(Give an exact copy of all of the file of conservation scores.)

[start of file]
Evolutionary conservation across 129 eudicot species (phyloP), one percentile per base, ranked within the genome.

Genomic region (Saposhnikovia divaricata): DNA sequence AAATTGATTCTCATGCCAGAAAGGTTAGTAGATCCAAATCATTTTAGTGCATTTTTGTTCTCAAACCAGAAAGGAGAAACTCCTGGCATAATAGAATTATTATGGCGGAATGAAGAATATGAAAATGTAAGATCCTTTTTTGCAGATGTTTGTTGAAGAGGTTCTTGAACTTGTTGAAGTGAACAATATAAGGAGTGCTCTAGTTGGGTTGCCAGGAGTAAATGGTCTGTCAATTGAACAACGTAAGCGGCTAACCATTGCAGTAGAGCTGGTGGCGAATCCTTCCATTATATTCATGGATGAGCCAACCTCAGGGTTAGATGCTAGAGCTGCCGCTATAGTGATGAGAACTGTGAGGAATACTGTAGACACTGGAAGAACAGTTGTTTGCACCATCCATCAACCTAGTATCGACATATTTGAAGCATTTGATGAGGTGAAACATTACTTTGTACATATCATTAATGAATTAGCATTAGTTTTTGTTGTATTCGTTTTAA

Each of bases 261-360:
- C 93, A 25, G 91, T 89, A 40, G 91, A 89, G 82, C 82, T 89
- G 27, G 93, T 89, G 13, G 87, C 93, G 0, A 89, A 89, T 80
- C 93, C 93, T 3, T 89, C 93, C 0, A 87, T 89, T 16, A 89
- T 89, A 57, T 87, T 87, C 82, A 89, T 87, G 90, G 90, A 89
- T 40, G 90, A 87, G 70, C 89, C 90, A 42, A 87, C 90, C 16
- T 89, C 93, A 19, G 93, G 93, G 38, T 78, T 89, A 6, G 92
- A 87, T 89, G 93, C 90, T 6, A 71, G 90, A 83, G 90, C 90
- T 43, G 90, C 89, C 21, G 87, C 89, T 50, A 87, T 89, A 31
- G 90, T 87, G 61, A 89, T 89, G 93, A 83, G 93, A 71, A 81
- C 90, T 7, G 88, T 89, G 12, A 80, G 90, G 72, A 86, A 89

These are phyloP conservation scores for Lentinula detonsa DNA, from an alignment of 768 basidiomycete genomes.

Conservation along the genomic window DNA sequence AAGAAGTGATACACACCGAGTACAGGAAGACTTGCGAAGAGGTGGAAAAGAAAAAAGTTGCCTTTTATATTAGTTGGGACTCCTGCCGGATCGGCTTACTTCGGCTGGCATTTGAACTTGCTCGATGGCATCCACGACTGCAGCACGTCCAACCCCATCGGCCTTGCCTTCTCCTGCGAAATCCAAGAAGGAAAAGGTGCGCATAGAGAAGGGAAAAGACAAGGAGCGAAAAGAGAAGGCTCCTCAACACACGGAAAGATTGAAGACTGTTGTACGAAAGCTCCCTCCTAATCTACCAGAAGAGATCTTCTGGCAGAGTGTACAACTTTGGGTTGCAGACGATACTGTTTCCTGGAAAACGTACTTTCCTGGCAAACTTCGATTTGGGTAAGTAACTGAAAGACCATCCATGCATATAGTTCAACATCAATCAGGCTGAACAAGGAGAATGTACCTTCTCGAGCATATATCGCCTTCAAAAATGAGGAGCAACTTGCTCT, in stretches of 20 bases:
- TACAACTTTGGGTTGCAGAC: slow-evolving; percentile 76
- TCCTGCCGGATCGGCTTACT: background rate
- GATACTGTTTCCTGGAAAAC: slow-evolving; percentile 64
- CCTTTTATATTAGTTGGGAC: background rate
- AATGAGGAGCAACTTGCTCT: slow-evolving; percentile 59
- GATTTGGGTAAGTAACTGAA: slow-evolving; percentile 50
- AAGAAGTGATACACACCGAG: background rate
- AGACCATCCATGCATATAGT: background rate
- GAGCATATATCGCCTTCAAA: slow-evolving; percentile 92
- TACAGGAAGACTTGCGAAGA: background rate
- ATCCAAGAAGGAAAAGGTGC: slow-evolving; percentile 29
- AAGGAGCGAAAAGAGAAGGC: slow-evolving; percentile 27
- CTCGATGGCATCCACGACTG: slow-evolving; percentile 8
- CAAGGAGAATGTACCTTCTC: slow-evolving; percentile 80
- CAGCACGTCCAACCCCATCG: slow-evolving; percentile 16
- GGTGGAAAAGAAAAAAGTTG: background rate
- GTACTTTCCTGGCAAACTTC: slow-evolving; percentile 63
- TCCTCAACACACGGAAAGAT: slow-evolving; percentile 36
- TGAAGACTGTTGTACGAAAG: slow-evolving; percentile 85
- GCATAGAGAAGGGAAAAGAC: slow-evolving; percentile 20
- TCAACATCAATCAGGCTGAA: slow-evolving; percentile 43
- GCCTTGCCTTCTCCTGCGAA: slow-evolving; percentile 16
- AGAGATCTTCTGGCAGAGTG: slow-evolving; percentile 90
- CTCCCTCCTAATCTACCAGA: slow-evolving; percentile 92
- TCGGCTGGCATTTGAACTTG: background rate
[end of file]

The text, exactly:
Evolutionary conservation across 129 eudicot species (phyloP), one percentile per base, ranked within the genome.

Genomic region (Saposhnikovia divaricata): DNA sequence AAATTGATTCTCATGCCAGAAAGGTTAGTAGATCCAAATCATTTTAGTGCATTTTTGTTCTCAAACCAGAAAGGAGAAACTCCTGGCATAATAGAATTATTATGGCGGAATGAAGAATATGAAAATGTAAGATCCTTTTTTGCAGATGTTTGTTGAAGAGGTTCTTGAACTTGTTGAAGTGAACAATATAAGGAGTGCTCTAGTTGGGTTGCCAGGAGTAAATGGTCTGTCAATTGAACAACGTAAGCGGCTAACCATTGCAGTAGAGCTGGTGGCGAATCCTTCCATTATATTCATGGATGAGCCAACCTCAGGGTTAGATGCTAGAGCTGCCGCTATAGTGATGAGAACTGTGAGGAATACTGTAGACACTGGAAGAACAGTTGTTTGCACCATCCATCAACCTAGTATCGACATATTTGAAGCATTTGATGAGGTGAAACATTACTTTGTACATATCATTAATGAATTAGCATTAGTTTTTGTTGTATTCGTTTTAA

Each of bases 261-360:
- C 93, A 25, G 91, T 89, A 40, G 91, A 89, G 82, C 82, T 89
- G 27, G 93, T 89, G 13, G 87, C 93, G 0, A 89, A 89, T 80
- C 93, C 93, T 3, T 89, C 93, C 0, A 87, T 89, T 16, A 89
- T 89, A 57, T 87, T 87, C 82, A 89, T 87, G 90, G 90, A 89
- T 40, G 90, A 87, G 70, C 89, C 90, A 42, A 87, C 90, C 16
- T 89, C 93, A 19, G 93, G 93, G 38, T 78, T 89, A 6, G 92
- A 87, T 89, G 93, C 90, T 6, A 71, G 90, A 83, G 90, C 90
- T 43, G 90, C 89, C 21, G 87, C 89, T 50, A 87, T 89, A 31
- G 90, T 87, G 61, A 89, T 89, G 93, A 83, G 93, A 71, A 81
- C 90, T 7, G 88, T 89, G 12, A 80, G 90, G 72, A 86, A 89

These are phyloP conservation scores for Lentinula detonsa DNA, from an alignment of 768 basidiomycete genomes.

Conservation along the genomic window DNA sequence AAGAAGTGATACACACCGAGTACAGGAAGACTTGCGAAGAGGTGGAAAAGAAAAAAGTTGCCTTTTATATTAGTTGGGACTCCTGCCGGATCGGCTTACTTCGGCTGGCATTTGAACTTGCTCGATGGCATCCACGACTGCAGCACGTCCAACCCCATCGGCCTTGCCTTCTCCTGCGAAATCCAAGAAGGAAAAGGTGCGCATAGAGAAGGGAAAAGACAAGGAGCGAAAAGAGAAGGCTCCTCAACACACGGAAAGATTGAAGACTGTTGTACGAAAGCTCCCTCCTAATCTACCAGAAGAGATCTTCTGGCAGAGTGTACAACTTTGGGTTGCAGACGATACTGTTTCCTGGAAAACGTACTTTCCTGGCAAACTTCGATTTGGGTAAGTAACTGAAAGACCATCCATGCATATAGTTCAACATCAATCAGGCTGAACAAGGAGAATGTACCTTCTCGAGCATATATCGCCTTCAAAAATGAGGAGCAACTTGCTCT, in stretches of 20 bases:
- TACAACTTTGGGTTGCAGAC: slow-evolving; percentile 76
- TCCTGCCGGATCGGCTTACT: background rate
- GATACTGTTTCCTGGAAAAC: slow-evolving; percentile 64
- CCTTTTATATTAGTTGGGAC: background rate
- AATGAGGAGCAACTTGCTCT: slow-evolving; percentile 59
- GATTTGGGTAAGTAACTGAA: slow-evolving; percentile 50
- AAGAAGTGATACACACCGAG: background rate
- AGACCATCCATGCATATAGT: background rate
- GAGCATATATCGCCTTCAAA: slow-evolving; percentile 92
- TACAGGAAGACTTGCGAAGA: background rate
- ATCCAAGAAGGAAAAGGTGC: slow-evolving; percentile 29
- AAGGAGCGAAAAGAGAAGGC: slow-evolving; percentile 27
- CTCGATGGCATCCACGACTG: slow-evolving; percentile 8
- CAAGGAGAATGTACCTTCTC: slow-evolving; percentile 80
- CAGCACGTCCAACCCCATCG: slow-evolving; percentile 16
- GGTGGAAAAGAAAAAAGTTG: background rate
- GTACTTTCCTGGCAAACTTC: slow-evolving; percentile 63
- TCCTCAACACACGGAAAGAT: slow-evolving; percentile 36
- TGAAGACTGTTGTACGAAAG: slow-evolving; percentile 85
- GCATAGAGAAGGGAAAAGAC: slow-evolving; percentile 20
- TCAACATCAATCAGGCTGAA: slow-evolving; percentile 43
- GCCTTGCCTTCTCCTGCGAA: slow-evolving; percentile 16
- AGAGATCTTCTGGCAGAGTG: slow-evolving; percentile 90
- CTCCCTCCTAATCTACCAGA: slow-evolving; percentile 92
- TCGGCTGGCATTTGAACTTG: background rate